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When I run the following code I would expect a stacktrace, but instead it looks like it ignores the faulty part of my value, why does this happen?

package test;

import java.text.ParseException;
import java.text.SimpleDateFormat;
import java.util.Date;

public class Test {
  public static void main(final String[] args) {
    final String format = "dd-MM-yyyy";
    final String value = "07-02-201f";
    Date date = null;
    final SimpleDateFormat df = new SimpleDateFormat(format);
    try {
      date = df.parse(value.toString());
    } catch (final ParseException e) {


The output is:


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up vote 9 down vote accepted

The documentation of DateFormat.parse (which is inherited by SimpleDateFormat) says:

The method may not use the entire text of the given string.
final String value = "07-02-201f";

In your case (201f) it was able to parse the valid string till 201, that's why its not giving you any errors.

The "Throws" section of the same method has defined as below:

ParseException - if the beginning of the specified string cannot be parsed

So if you try changing your string to

final String value = "07-02-f201";

you will get the parse exception, since the beginning of the specified string cannot be parsed.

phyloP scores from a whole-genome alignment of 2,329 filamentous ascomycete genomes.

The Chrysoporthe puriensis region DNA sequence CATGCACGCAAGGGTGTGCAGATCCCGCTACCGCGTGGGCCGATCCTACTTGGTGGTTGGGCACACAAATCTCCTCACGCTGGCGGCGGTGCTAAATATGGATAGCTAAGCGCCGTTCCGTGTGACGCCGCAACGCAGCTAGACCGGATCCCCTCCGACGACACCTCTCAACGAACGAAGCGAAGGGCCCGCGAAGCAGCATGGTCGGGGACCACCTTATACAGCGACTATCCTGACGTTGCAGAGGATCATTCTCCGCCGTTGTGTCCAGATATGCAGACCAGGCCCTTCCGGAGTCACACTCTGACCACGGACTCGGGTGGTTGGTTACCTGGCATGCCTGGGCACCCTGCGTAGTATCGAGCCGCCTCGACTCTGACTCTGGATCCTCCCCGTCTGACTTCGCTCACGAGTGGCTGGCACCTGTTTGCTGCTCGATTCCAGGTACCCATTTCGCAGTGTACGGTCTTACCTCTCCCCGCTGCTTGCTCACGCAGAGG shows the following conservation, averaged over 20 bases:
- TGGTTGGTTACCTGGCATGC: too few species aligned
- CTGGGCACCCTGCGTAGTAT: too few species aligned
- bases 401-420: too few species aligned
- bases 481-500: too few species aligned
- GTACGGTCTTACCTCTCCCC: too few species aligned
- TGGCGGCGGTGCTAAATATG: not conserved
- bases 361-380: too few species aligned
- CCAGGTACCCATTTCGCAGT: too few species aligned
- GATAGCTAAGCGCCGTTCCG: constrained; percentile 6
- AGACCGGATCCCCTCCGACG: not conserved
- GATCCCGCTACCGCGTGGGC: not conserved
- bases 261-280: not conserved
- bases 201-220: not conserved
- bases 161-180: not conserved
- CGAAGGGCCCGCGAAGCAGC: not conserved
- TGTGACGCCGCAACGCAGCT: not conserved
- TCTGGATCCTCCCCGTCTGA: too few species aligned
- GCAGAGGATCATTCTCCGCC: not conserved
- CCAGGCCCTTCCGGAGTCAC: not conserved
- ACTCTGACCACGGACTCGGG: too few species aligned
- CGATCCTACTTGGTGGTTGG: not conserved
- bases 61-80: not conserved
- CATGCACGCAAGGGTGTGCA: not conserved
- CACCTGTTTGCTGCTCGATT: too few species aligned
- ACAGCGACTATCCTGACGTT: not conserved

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You can look whether the entire string was parsed as follows.

  ParsePosition position = new ParsePosition(0);
  date = df.parse(value, position);
  if (position.getIndex() != value.length()) {
      throw new ParseException("Remainder not parsed: "
              + value.substring(position.getIndex()));

Furthermore when an exception was thrown by parse the position will also yield getErrorIndex().

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Confirmed... I also found that "07-02-201", "07-02-2012 is the date" compiles. However, "bar07-02-2011" does not.

From the code in SimpleDateFormat, it seems like the parsing terminates the moment an illegal character is found that breaks the matching. However, if the String that has already been parsed up to that point is valid, it is accepted.

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